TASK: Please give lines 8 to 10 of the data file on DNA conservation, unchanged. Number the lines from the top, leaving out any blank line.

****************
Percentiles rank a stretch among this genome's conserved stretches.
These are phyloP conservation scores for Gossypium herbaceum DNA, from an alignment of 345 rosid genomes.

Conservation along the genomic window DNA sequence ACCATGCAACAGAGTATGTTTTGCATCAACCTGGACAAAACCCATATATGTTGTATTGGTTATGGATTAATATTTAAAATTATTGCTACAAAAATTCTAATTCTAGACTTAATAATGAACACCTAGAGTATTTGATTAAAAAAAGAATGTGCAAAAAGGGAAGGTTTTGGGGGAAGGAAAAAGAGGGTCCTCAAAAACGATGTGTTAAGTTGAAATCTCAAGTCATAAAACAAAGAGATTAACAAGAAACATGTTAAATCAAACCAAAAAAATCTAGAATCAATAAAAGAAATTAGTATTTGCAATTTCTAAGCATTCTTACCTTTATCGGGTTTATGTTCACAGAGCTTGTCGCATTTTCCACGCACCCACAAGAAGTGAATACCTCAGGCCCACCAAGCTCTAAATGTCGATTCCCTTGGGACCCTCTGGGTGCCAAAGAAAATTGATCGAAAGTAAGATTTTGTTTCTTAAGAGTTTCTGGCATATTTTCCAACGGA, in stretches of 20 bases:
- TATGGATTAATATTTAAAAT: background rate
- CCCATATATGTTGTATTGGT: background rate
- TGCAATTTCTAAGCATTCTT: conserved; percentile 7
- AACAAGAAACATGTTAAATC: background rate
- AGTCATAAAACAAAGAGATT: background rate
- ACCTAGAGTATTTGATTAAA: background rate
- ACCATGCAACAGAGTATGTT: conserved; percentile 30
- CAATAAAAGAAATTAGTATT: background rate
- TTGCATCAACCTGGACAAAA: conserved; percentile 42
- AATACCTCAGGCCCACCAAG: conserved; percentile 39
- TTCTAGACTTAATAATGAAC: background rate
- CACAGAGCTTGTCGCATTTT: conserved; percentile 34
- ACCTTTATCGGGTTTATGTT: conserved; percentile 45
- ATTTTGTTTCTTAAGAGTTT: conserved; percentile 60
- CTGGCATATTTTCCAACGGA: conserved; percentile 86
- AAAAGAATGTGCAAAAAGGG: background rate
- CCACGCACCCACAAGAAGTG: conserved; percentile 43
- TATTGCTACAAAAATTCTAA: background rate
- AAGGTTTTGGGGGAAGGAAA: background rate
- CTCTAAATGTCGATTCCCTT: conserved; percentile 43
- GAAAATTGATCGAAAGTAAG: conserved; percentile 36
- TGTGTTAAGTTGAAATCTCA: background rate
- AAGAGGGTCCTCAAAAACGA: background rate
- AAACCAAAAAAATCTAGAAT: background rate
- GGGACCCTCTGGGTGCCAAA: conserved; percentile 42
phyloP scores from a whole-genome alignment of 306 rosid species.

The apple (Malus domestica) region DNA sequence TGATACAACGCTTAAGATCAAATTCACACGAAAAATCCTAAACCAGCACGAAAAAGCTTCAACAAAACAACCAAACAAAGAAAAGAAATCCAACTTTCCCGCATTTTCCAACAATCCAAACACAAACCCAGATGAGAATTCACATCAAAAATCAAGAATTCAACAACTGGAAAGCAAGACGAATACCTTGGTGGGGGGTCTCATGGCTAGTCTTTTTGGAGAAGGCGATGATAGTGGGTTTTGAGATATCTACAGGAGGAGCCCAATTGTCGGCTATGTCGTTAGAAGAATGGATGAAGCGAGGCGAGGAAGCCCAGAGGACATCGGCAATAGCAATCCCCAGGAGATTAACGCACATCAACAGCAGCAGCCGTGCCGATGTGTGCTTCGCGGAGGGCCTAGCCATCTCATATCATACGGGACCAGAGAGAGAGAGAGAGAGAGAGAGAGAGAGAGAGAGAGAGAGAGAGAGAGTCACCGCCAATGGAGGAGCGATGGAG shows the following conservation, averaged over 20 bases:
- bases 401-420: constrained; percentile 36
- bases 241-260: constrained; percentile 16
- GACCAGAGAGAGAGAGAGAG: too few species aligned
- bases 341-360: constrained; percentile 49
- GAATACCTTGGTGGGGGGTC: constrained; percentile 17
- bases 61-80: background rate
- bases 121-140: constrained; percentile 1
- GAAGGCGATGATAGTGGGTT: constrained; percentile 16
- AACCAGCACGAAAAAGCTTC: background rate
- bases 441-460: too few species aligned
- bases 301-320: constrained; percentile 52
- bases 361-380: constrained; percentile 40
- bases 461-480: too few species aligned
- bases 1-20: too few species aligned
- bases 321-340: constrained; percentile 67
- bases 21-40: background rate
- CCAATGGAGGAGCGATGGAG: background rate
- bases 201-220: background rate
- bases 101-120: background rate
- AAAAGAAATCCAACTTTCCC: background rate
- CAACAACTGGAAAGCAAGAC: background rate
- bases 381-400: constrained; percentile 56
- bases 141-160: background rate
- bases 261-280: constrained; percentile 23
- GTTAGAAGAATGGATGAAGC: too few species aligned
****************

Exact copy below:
- AGTCATAAAACAAAGAGATT: background rate
- ACCTAGAGTATTTGATTAAA: background rate
- ACCATGCAACAGAGTATGTT: conserved; percentile 30